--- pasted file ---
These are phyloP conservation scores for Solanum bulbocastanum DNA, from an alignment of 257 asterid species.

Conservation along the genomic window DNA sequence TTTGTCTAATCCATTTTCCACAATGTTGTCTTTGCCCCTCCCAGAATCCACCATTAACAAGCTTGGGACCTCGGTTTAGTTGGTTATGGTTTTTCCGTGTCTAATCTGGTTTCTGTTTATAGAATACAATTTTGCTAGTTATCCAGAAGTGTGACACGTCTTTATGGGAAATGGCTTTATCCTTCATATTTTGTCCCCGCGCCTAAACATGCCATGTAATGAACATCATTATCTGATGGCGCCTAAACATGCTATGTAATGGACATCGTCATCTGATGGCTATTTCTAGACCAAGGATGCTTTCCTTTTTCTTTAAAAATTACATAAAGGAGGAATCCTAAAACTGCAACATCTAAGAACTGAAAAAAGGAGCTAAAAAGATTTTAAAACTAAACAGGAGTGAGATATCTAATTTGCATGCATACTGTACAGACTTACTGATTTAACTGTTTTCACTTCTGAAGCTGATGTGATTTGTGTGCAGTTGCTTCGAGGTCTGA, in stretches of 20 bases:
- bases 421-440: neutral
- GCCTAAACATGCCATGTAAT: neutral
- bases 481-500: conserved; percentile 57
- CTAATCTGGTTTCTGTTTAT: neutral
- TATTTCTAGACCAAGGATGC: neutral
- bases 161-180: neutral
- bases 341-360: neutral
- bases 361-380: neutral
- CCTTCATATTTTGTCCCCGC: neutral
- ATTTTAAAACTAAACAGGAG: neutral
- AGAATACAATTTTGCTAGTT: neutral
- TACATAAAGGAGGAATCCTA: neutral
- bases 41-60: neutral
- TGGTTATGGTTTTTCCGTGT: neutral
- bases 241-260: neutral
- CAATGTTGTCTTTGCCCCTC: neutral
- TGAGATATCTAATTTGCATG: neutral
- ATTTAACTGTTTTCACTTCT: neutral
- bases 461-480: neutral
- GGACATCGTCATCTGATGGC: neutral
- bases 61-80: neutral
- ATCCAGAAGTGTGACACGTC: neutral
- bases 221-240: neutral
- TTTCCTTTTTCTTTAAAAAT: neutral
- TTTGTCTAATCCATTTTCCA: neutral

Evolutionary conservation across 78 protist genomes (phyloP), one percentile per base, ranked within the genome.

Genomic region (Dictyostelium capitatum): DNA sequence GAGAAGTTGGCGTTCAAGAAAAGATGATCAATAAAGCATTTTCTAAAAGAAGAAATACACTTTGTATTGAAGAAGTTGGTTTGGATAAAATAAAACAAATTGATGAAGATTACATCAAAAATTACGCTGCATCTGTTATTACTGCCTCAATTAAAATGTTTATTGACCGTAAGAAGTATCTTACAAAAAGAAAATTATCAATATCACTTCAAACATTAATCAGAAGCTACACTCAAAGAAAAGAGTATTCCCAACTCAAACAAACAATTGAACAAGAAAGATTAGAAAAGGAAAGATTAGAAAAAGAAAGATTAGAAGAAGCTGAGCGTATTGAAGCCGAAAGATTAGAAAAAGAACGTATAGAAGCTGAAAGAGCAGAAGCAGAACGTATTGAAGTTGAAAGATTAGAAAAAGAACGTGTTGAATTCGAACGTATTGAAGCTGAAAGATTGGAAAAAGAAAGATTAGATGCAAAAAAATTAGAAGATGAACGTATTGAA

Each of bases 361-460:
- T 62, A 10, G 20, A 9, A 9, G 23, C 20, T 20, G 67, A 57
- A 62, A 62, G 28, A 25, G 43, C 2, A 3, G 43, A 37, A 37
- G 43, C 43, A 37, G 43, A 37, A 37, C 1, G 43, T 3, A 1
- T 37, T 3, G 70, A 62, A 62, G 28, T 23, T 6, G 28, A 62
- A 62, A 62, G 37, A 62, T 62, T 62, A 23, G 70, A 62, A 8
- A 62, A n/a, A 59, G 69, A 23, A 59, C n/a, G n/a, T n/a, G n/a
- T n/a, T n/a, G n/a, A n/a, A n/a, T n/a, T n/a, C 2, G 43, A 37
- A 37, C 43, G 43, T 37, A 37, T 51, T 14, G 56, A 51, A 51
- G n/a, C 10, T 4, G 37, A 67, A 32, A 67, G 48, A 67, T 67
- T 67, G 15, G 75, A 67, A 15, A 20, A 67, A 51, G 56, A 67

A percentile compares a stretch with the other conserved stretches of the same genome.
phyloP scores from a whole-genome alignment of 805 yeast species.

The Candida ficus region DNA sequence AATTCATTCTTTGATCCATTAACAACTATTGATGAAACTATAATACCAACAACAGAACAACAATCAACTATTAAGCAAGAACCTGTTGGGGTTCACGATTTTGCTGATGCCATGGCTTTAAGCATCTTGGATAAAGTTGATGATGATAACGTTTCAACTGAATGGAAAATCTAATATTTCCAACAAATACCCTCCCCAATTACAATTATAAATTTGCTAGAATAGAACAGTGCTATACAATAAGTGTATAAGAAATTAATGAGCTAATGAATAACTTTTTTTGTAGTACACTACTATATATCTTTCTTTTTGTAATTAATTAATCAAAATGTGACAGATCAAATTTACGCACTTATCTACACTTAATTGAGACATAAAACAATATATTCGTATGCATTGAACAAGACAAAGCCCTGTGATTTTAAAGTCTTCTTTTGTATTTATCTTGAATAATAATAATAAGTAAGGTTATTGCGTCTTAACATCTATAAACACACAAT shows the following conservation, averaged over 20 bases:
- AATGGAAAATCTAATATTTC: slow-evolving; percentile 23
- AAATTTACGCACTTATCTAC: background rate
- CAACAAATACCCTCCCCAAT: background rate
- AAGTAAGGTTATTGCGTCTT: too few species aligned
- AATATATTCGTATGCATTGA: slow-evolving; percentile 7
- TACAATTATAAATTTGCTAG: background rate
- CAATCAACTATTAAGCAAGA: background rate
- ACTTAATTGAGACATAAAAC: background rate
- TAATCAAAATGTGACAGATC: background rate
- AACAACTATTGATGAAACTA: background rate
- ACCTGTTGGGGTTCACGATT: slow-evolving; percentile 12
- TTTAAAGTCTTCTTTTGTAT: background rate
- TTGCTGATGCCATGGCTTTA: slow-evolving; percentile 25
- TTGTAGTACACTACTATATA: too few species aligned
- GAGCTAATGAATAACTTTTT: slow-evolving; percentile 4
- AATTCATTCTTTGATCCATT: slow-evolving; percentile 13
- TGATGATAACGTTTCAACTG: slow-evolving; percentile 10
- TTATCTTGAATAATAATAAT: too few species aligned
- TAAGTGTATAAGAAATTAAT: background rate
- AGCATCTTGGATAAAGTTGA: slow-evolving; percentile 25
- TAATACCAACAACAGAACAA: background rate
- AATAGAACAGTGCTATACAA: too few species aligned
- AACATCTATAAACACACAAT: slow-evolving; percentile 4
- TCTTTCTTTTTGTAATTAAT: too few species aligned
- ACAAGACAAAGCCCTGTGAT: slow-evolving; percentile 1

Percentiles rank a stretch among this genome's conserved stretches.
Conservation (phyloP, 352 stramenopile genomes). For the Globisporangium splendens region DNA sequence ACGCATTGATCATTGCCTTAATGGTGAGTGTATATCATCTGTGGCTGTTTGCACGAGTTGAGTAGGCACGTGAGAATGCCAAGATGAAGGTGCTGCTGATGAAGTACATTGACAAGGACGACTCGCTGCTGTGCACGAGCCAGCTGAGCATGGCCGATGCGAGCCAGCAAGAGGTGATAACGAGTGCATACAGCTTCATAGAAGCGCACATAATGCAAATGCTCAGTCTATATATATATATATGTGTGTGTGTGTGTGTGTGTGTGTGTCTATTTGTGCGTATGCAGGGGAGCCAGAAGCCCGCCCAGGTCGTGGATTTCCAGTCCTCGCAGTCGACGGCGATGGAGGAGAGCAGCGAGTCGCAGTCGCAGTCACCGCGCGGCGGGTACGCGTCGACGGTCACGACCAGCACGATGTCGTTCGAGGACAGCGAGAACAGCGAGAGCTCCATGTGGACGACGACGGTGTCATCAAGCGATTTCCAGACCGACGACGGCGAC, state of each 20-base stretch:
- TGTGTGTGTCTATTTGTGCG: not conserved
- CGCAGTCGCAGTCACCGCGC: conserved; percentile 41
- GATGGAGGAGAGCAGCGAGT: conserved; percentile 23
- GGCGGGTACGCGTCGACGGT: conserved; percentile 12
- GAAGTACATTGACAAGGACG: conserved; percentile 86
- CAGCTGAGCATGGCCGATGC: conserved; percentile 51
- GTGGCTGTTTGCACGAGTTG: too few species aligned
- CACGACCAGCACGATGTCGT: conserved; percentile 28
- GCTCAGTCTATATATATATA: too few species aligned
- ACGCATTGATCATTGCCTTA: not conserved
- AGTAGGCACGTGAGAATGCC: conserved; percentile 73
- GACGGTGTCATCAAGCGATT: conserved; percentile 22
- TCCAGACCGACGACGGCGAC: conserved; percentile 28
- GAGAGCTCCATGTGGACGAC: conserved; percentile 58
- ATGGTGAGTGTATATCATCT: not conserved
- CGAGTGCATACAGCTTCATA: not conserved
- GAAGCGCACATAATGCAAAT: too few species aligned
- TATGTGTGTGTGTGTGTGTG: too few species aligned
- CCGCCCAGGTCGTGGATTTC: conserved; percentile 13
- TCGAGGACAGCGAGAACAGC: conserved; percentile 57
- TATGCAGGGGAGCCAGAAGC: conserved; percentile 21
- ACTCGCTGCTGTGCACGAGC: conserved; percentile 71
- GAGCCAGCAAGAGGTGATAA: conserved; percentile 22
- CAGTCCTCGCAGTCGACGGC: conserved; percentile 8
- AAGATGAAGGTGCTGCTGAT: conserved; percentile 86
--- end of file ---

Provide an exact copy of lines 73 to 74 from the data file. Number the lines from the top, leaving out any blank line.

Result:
- GATGGAGGAGAGCAGCGAGT: conserved; percentile 23
- GGCGGGTACGCGTCGACGGT: conserved; percentile 12